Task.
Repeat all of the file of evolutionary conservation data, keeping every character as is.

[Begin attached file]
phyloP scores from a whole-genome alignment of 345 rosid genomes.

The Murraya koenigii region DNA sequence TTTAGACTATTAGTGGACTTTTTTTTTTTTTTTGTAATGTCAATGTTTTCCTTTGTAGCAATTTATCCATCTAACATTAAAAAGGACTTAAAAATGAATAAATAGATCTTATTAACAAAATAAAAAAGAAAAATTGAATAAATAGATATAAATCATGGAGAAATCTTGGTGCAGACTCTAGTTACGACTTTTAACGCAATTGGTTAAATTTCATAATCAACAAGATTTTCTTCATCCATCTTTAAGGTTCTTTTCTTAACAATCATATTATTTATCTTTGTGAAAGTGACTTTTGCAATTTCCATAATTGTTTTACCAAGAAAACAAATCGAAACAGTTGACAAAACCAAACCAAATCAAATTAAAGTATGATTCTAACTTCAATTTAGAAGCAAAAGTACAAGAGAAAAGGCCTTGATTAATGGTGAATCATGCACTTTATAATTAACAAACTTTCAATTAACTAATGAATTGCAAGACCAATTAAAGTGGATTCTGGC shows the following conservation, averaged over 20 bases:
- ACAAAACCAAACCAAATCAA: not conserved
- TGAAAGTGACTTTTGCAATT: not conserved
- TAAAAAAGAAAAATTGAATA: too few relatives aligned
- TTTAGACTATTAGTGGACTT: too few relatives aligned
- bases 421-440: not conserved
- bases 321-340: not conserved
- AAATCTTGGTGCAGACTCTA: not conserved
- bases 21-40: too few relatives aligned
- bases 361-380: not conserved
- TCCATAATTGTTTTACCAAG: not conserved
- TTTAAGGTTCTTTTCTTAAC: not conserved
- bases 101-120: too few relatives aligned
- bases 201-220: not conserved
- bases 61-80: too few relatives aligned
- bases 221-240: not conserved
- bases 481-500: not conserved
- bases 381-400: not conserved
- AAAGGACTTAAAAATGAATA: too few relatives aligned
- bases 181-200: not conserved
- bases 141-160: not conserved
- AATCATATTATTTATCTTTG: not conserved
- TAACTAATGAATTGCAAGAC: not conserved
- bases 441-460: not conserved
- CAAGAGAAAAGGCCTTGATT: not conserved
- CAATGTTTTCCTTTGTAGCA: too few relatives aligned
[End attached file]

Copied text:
phyloP scores from a whole-genome alignment of 345 rosid genomes.

The Murraya koenigii region DNA sequence TTTAGACTATTAGTGGACTTTTTTTTTTTTTTTGTAATGTCAATGTTTTCCTTTGTAGCAATTTATCCATCTAACATTAAAAAGGACTTAAAAATGAATAAATAGATCTTATTAACAAAATAAAAAAGAAAAATTGAATAAATAGATATAAATCATGGAGAAATCTTGGTGCAGACTCTAGTTACGACTTTTAACGCAATTGGTTAAATTTCATAATCAACAAGATTTTCTTCATCCATCTTTAAGGTTCTTTTCTTAACAATCATATTATTTATCTTTGTGAAAGTGACTTTTGCAATTTCCATAATTGTTTTACCAAGAAAACAAATCGAAACAGTTGACAAAACCAAACCAAATCAAATTAAAGTATGATTCTAACTTCAATTTAGAAGCAAAAGTACAAGAGAAAAGGCCTTGATTAATGGTGAATCATGCACTTTATAATTAACAAACTTTCAATTAACTAATGAATTGCAAGACCAATTAAAGTGGATTCTGGC shows the following conservation, averaged over 20 bases:
- ACAAAACCAAACCAAATCAA: not conserved
- TGAAAGTGACTTTTGCAATT: not conserved
- TAAAAAAGAAAAATTGAATA: too few relatives aligned
- TTTAGACTATTAGTGGACTT: too few relatives aligned
- bases 421-440: not conserved
- bases 321-340: not conserved
- AAATCTTGGTGCAGACTCTA: not conserved
- bases 21-40: too few relatives aligned
- bases 361-380: not conserved
- TCCATAATTGTTTTACCAAG: not conserved
- TTTAAGGTTCTTTTCTTAAC: not conserved
- bases 101-120: too few relatives aligned
- bases 201-220: not conserved
- bases 61-80: too few relatives aligned
- bases 221-240: not conserved
- bases 481-500: not conserved
- bases 381-400: not conserved
- AAAGGACTTAAAAATGAATA: too few relatives aligned
- bases 181-200: not conserved
- bases 141-160: not conserved
- AATCATATTATTTATCTTTG: not conserved
- TAACTAATGAATTGCAAGAC: not conserved
- bases 441-460: not conserved
- CAAGAGAAAAGGCCTTGATT: not conserved
- CAATGTTTTCCTTTGTAGCA: too few relatives aligned